Dalian Wanda is King Kong in Hollywood


King Kong has returned as the giant ape with a tender heart in Kong: Skull Island, a revival of the old Hollywood franchise that hit number one at the US box office last weekend. It is a relief for Legendary Entertainment, the film’s producer, and Legendary’s owner Dalian Wanda, the Chinese property conglomerate.

Wanda needs some good news after the failure on Friday of its $1bn deal to acquire Dick Clark Productions, the US television group behind the Golden Globes and other award shows. It does not want to turn into another classic Hollywood character: the foreign investor with stars in its eyes that attempts to muscle its way into La La Land and ends up being fleeced.

There are dual risks for the Chinese companies that have lined up recently to pump money into Hollywood, including a copper processing company from Anhui province that fancied breaking into the movies. Not only could they be humiliated in US entertainment, but they could hurt their business at home by alienating Beijing.

This was made clear on Saturday when Zhong Shan, China’s commerce minister, described some of the $220bn of foreign deals struck last year by its companies as “blind and irrational investment”, adding that some of them had “a negative impact on our national image”. It is not the kind of review you can afford to get in a country where political connections are vital.

Wanda is not yet in disgrace but, as owner of both Legendary and the AMC cinema chain, it is the most prominent Chinese company in Hollywood and thus most in the spotlight. It is time for Wang Jianlin, its billionaire founder, to practise some patience, rather than continuing to bang loudly at the gates of the big six film studios in Los Angeles in search of another acquisition.

Mr Wang has so far adopted the same Kong-like bluntness in entertainment as he has in Chinese property, building a swath of Wanda Plaza shopping and leisure centres across the country. Having made an international cinema chain out of AMC in the US and Odeon and Nordic Cinema in Europe, he says openly that he would be “a happy buyer” of a studio such as Paramount.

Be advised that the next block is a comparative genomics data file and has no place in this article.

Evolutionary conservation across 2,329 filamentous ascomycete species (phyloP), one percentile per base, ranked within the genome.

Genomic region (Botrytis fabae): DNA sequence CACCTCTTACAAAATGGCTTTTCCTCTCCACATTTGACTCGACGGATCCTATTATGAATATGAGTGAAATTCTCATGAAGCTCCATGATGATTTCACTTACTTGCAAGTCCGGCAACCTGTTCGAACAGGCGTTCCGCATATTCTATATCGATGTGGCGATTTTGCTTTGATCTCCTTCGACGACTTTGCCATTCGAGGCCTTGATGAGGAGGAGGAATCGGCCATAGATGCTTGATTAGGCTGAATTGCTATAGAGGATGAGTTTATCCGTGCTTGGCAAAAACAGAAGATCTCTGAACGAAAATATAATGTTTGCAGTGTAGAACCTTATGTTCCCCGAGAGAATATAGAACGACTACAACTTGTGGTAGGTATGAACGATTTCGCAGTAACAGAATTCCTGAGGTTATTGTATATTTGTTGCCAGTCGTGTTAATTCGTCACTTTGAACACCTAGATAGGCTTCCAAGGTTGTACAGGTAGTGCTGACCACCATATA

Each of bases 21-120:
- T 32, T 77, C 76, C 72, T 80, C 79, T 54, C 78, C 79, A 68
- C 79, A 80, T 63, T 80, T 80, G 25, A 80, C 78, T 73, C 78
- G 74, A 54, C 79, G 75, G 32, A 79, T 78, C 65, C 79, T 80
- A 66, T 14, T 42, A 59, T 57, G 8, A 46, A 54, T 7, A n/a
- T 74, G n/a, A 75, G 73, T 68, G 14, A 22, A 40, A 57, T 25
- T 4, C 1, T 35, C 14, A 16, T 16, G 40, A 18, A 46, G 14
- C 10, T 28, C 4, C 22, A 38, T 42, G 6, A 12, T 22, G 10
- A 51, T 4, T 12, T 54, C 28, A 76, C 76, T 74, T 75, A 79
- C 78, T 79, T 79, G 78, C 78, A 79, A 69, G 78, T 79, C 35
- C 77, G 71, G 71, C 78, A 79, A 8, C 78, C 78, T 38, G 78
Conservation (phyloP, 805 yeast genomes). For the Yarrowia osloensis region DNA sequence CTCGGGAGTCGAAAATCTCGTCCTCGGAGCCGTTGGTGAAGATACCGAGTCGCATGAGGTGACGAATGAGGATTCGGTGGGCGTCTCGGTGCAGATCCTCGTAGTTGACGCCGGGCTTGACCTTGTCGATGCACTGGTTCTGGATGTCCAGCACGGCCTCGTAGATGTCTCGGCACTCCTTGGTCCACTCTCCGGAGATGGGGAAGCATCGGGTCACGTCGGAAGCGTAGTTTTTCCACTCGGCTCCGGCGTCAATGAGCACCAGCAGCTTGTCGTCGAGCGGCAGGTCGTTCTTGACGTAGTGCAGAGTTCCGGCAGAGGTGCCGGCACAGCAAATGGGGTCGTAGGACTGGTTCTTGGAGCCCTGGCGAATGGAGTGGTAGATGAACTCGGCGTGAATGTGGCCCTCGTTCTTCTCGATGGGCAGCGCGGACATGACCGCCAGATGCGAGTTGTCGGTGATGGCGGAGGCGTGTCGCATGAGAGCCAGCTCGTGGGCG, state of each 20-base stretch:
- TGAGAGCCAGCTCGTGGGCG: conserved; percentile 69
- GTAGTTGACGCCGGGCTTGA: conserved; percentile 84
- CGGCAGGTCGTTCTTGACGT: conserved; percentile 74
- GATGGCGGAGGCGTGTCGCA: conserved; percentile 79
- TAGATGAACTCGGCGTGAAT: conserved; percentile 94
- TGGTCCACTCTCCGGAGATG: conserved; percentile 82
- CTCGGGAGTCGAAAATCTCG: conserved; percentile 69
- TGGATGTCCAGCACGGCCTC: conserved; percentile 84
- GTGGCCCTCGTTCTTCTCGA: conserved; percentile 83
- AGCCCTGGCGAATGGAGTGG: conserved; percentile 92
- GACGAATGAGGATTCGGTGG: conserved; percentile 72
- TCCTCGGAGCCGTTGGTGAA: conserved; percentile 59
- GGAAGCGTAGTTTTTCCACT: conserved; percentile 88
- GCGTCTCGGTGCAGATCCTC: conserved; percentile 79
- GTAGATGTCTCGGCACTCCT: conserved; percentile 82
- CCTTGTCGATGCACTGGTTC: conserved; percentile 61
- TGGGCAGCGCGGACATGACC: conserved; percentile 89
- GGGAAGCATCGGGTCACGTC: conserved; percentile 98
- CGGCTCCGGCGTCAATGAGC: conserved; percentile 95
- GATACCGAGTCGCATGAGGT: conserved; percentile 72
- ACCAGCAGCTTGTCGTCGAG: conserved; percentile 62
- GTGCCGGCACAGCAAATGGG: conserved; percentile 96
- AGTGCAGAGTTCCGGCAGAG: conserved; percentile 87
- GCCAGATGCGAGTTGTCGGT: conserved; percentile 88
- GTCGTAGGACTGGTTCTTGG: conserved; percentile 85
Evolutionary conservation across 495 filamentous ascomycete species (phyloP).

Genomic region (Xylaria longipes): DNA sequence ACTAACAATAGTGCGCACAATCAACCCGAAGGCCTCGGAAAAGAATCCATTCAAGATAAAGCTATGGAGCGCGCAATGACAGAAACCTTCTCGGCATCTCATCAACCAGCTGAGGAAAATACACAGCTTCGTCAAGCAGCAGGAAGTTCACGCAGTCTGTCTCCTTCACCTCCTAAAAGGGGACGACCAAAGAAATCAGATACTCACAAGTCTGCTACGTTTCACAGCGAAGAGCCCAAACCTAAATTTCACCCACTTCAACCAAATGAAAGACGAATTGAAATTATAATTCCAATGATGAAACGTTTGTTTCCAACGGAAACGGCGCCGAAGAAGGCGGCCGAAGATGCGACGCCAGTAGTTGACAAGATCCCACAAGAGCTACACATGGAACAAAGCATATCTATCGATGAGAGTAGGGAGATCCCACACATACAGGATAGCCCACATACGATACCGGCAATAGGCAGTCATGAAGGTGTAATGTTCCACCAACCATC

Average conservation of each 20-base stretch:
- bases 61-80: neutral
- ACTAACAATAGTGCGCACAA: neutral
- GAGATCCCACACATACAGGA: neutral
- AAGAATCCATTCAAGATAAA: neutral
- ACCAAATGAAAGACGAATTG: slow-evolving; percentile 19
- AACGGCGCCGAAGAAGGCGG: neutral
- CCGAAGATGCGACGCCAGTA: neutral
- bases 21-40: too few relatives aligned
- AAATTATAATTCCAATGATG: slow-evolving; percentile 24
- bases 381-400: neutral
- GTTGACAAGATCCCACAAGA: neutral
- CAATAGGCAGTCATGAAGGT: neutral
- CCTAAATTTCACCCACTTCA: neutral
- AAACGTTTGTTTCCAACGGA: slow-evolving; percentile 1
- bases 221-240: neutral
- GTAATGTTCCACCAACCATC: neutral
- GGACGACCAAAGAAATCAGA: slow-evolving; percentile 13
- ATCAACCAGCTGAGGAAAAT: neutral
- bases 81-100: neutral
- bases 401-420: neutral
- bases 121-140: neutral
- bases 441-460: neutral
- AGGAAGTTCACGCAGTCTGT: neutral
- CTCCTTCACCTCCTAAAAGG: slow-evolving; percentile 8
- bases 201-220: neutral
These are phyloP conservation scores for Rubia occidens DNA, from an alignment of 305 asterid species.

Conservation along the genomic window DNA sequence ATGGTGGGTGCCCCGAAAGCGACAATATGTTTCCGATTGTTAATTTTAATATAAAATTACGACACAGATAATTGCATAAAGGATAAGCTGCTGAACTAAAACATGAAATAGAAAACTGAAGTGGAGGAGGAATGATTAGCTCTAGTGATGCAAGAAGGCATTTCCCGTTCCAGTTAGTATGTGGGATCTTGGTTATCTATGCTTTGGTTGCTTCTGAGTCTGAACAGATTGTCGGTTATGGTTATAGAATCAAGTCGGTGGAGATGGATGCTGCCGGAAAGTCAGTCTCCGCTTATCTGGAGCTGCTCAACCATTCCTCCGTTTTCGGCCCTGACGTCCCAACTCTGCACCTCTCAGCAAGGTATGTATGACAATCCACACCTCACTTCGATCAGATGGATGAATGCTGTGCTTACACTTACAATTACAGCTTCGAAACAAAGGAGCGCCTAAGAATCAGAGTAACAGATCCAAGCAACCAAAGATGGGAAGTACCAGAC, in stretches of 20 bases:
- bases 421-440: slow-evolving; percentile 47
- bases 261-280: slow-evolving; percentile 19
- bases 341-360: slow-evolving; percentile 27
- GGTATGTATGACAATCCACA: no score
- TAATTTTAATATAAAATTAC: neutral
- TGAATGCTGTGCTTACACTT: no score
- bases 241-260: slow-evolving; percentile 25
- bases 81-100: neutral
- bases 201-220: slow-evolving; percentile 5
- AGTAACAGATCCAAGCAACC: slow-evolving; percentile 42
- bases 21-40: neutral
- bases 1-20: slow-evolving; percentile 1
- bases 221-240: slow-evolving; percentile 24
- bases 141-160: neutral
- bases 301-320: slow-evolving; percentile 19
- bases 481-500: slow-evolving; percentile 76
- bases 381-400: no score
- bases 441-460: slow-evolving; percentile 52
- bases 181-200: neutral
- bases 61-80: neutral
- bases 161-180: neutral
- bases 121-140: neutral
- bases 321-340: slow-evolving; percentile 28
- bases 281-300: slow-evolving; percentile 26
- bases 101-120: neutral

If he carries on thumping, he may well get his way eventually. Sony Pictures, with which Wanda struck a financing deal in September, is going through a difficult phase — one of several since Sony made the first Asian advance on Hollywood in 1989 by buying Columbia Pictures. Slower growth last year in China, the world’s second-largest film market, has hurt others too.

He holds a strong position in some ways. Wanda has plenty of capital, which he can use as he wishes. He can offer preferential access to China, which is a restricted market: there is a cap on the number of Hollywood films that can be shown there each year but it does not limit Chinese co-productions. Studios also get a higher share of Chinese ticket revenues on co-productions.

But Hollywood does not operate solely on brute force and deep pockets, as others have found before. It matters as much whom you know, and whether you are trusted by its closest insiders. It has a history of enticing wealthy newcomers but never quite delivering them their promised rewards.

Mr Wang should be familiar with such intrigue as a developer in China. He has profited by remaining close to local authorities since building his business in Dalian when Bo Xilai, the disgraced former politburo member, was the city’s mayor. He has deep roots in the ruling communist party reaching back to the 1930s, when his father took part in Mao Zedong’s Long March.

It brings opportunities in China but he lacks such contacts in Hollywood. Legendary faced setbacks after Wanda acquired a majority stake for a hefty $3.5bn in 2015 and its founder Thomas Tull retired in January. The $1bn that Wanda was due to pay for Dick Clark was also seen by rivals as high.

Mr Wang’s big difficulty is that he is seeking something that does not yet exist: a global film market. Hollywood’s reliance on financing from China has led to more films being made there and more Chinese performers, such as the Kong actress Jing Tian, on screen. But while the world is accustomed to US heroes, American film-goers have little appetite for Chinese fables.

The Great Wall, Legendary’s clunky effort to bridge the gap with a monster action film set in the Song dynasty starring Matt Damon, did poorly at the US box office in February. That in turn clouds the prospects for Wanda’s Oriental Movie Metropolis, a big studio and resort in Qingdao where it was partly filmed, and to where it wants to draw more global productions.

There is still a prize if Mr Wang can wait. Aynne Kokas, author of Hollywood Made in China, notes that Xi Jinping, China’s president, craves the soft power of “Chinese films that everyone in the world wants to see”. It is balanced at the moment with a desire for companies not to waste money, or make fools of themselves in Hollywood or elsewhere, but the ambition is not dead.

An ill-judged takeover could not only rattle US politicians but irritate Mr Xi as he seeks to reconcile the two. Patience is not one of Mr Wang’s virtues but he must acquire it.